Federal Budget lock up is just under a week away and whilst severely limited in numbers, it will be one of the most unusual that I will have been to in over 20 years, not just in the small numbers invited to the Treasury Building in Canberra, but on what it will bring.

For housing policy the Federal Budget comes off the back of the largest building pipeline still being completed to a challenged and rapidly declining market supply with certain growth in social demand.  What masks decisions in October is that ABS will report in two weeks time that around 193,000 homes will be completed nationally for the last financial year which is 30-50,000 homes above underlying demand and 20 year averages. With recent NHFIC pre COVID underlying demand estimated at around 162,000 homes requirement roughly each year this means that elevated new delivery could equate to around 250,000 new dwellings having been oversupplied in those 6 years.

With this backdrop there are reports that there is no available land in parts of the country such as Perth, Adelaide and regional locations such as Bundaberg with lot sales through the roof. With such a number of homes to wash through and the perception that the market is holding up, there may be a view that housing will sort itself out.

From the broader numbers and updated reports there are around 400,000 mortgagees that are currently not paying back their loans which in many cases the homes securitise small business loans, other loans and investment properties. Of these there will be a number that default and with JobKeeper winding down there will no doubt be additional demand for social and affordable housing by the end of 2020.

Whilst the market may look to be holding up at the moment, it is worth reflecting that there were already 200,000 on the national housing waiting lists as we headed into 2020 and well over 100,000 defined as homeless at the last census.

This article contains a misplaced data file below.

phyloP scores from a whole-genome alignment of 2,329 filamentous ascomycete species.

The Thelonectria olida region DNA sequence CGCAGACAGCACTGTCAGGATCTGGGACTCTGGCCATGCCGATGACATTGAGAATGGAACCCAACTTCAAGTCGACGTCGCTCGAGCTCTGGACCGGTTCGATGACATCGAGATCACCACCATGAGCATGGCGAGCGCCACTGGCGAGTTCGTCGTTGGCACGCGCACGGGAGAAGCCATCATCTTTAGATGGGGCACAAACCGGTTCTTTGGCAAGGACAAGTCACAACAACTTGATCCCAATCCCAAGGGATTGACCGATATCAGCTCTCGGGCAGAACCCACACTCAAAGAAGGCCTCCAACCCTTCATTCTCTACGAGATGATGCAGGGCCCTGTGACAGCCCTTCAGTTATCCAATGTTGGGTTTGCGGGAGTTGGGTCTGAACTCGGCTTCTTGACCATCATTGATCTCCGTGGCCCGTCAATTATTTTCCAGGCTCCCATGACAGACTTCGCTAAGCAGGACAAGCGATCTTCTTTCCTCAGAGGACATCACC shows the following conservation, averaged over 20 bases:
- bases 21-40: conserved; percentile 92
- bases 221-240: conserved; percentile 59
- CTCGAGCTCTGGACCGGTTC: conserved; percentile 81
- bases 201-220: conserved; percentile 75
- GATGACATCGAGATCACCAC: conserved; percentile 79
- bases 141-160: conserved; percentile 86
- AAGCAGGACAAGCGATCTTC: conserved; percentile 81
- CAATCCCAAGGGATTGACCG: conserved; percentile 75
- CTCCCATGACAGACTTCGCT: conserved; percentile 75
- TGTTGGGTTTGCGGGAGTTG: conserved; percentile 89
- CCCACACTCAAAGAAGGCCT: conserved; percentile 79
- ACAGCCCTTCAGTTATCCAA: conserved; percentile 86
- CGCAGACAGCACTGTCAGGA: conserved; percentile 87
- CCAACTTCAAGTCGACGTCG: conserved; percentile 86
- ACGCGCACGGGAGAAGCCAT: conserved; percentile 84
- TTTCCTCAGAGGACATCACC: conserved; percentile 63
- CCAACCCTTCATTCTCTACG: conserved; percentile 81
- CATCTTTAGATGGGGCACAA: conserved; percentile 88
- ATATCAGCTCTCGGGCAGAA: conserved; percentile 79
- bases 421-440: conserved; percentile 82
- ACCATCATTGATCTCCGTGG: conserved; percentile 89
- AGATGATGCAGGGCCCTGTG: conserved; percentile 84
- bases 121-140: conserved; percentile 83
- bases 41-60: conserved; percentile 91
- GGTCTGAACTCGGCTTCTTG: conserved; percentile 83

From our recent discussions directly with Minister Michael Sukkar MP and Assistant Minister for Community Housing and Homelessness Luke Howarth MP, there will not be significant investments in social housing expected at the Federal Budget. There will be some announcements such as this week’s domestic violence funding which is welcomed but unlikely to see the GFC type outcomes with 35-45,000 new social and affordable homes stimulated. At least not yet.

But while its been a long cold winter we head towards a well-earned warmer break, there will be many that do not face this prospect. There will be many that for them the prospects for 2021 are very dim and this Christmas may be the last that they know in their home, near the kids school, that was located within commute of the job that is no more.

2021 does not have to be that way and providing a stable housing market with national leadership and support is a must.

Constructing 30,000 homes over the next several years will sure up jobs, provide a calm hand on the shoulder of a market that will be challenged in the near future to provide the additional homes that housing market decline will demand and that additional social demand needs.